In the Spring 2006 edition of FE, Fred from San Francisco wrote, “Congrats on changing anarchist to anti-authoritarian on your front page description,” and we asked, “Do readers have any thoughts about the change?” This issue, more readers responded, and so did we.
Recently, FE posed the question: Do readers have any thoughts about dropping anarchist from the masthead, and replacing it with anti-authoritarian?
Do possums try to cross highways? Does the Pope smile when little Tommy climbs into his lap?
I, for one, commend the change.
As an ideology, anarchism has a specific history. It was born in an era of mass labor upheavals, and is orientated around the primacy of class struggle. Among the many criticisms leveled at anarcho-syndicalism, anarchist communism, etc., is that these tendencies are mired in that history, that past. (At the risk of drifting hopelessly from the topic, as a platformist, I find much truth in these criticisms.) But whatever the case–and in spite of the problems that exist within class struggle anarchism– few would argue that these tendencies are not, in fact, the ideological descendents of (one wing of) the original anarchist tradition.
Not so with primitivism (the ideology that FE claims). Primitivism was born of a different era, that of rampant pollution and global warming; it makes the bold assertion that technology is the oppressor, and the earth, the oppressed. Hence, the ultimate goal of revolution is the destruction of civilization, rather than the liberation of the workers. (If I misrepresent primitivism, it is utterly without malice.)
These differences, the designation of the oppressed, and of the ultimate goal of liberation–indeed the very meaning of liberation–are not mere doctrinal details. They are fundamental. Primitivism and anarchism, though they have much to learn from one another, are more different than alike. Primitivism is not some offshoot of anarchism; it is a thing apart.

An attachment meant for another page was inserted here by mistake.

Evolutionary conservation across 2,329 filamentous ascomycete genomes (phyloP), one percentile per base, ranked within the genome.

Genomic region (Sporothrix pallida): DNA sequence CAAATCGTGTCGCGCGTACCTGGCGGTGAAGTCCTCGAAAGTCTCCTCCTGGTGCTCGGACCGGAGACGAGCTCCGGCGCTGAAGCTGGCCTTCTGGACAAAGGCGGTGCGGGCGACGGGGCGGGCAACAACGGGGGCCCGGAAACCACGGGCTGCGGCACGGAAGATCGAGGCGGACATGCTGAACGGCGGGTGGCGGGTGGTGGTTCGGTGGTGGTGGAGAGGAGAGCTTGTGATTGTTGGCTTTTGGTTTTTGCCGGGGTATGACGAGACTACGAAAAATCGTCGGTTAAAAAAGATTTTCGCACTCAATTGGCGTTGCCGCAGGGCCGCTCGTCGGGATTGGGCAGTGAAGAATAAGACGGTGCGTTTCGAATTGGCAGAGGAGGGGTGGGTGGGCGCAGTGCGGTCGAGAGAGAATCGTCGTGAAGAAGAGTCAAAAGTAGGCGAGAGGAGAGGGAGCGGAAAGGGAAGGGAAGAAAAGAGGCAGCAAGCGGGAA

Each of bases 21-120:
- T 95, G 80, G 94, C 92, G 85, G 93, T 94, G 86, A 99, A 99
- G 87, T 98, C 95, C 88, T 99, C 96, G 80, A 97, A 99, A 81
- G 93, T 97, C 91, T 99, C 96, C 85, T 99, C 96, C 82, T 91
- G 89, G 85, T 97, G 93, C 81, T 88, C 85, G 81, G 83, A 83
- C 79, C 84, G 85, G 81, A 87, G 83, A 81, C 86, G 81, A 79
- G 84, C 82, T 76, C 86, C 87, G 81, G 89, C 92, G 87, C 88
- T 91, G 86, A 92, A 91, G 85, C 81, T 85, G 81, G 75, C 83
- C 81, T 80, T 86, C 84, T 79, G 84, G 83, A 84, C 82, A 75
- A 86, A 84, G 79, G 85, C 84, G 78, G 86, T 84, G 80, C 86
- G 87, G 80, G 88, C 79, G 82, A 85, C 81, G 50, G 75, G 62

As I have said, I am of the opinion–unpopular in class struggle anarchist circles–that anarchism has things to learn from primitivism. But when primitivists employ a clumsy hyphenation, anarcho-primitivism, in order to create the appearance of a direct connection to anarchism, I can only wonder, “Why?” Are they embarrassed and so seeking to leech legitimacy from a tradition with a longer history (but with few real similarities)? Can primitivists not stand and claim their ideology, without shame? I know and admire certain primitivists. They are sincere and intelligent. They have no cause for such discomfiture.
At any rate, under whatever masthead, I will continue to read and enjoy your magazine.
Georgia and Kentucky
Dear Fifth Estate:
I read the short letter you printed in your Spring 2006 edition about the guy talking about how you now had “anti-authoritarian” on your front cover instead of “anarchism.” I find it rather self-defeating that anarchists are afraid of anarchy now! Sounds rather cowardly to me.
I never thought in my whole life that I would send you a letter of complaint since you have been my very favorite publication since 1988. Since when is there something wrong with chaos, bomb throwers, and violence?
of the “anarchist” affiliation is possibly your only act of editorial honesty in over twenty years. The weasel word “anti-authoritarian,” however, is in your case no great improvement because if you are not really anarchist–terminology aside–you are not really anti-authoritarian either. I suggest “statist” or, if that is still more honesty than you can muster, “leftist,” which, of course, implies statist. Your statism has been obvious for almost as long as your cowardice. “Anti-authoritarianism” is the refuge of scoundrels.
Your pretext is that you do not want to be identified with everybody who claims to be an anarchist. If you don’t want to be identified with all self-styled anarchists, and yet you are yourselves anarchists, you would contest the pretenders on anarchist terrain. You are prudent to walk away from that, because every time you try, you disclose your statism, reformism, and overall enervation.